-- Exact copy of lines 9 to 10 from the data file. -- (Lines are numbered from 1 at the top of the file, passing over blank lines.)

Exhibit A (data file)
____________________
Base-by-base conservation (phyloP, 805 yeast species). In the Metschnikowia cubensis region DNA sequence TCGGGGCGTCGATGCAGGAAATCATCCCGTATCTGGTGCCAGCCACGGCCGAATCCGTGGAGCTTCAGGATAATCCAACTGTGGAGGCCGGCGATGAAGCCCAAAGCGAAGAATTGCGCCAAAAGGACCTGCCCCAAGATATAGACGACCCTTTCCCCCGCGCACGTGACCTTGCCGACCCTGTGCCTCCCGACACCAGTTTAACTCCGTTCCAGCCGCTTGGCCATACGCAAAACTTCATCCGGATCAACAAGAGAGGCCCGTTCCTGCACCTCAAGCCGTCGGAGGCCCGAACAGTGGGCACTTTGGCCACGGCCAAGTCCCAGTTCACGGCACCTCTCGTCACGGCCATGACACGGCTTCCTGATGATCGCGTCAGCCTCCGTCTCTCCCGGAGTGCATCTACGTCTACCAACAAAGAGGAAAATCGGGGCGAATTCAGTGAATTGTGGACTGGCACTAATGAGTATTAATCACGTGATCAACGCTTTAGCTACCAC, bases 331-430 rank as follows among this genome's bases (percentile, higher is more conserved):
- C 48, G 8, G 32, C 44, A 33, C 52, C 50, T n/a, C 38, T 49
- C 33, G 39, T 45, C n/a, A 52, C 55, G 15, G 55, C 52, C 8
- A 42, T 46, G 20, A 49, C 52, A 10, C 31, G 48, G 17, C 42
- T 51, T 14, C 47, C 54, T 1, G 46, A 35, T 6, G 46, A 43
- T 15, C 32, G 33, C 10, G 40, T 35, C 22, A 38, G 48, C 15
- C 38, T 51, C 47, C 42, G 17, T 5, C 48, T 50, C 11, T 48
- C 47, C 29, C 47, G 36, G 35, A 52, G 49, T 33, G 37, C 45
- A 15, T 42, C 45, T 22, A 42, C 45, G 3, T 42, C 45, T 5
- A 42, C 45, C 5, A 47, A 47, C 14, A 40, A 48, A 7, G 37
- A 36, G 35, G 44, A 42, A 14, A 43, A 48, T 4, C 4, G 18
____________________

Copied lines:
- A 15, T 42, C 45, T 22, A 42, C 45, G 3, T 42, C 45, T 5
- A 42, C 45, C 5, A 47, A 47, C 14, A 40, A 48, A 7, G 37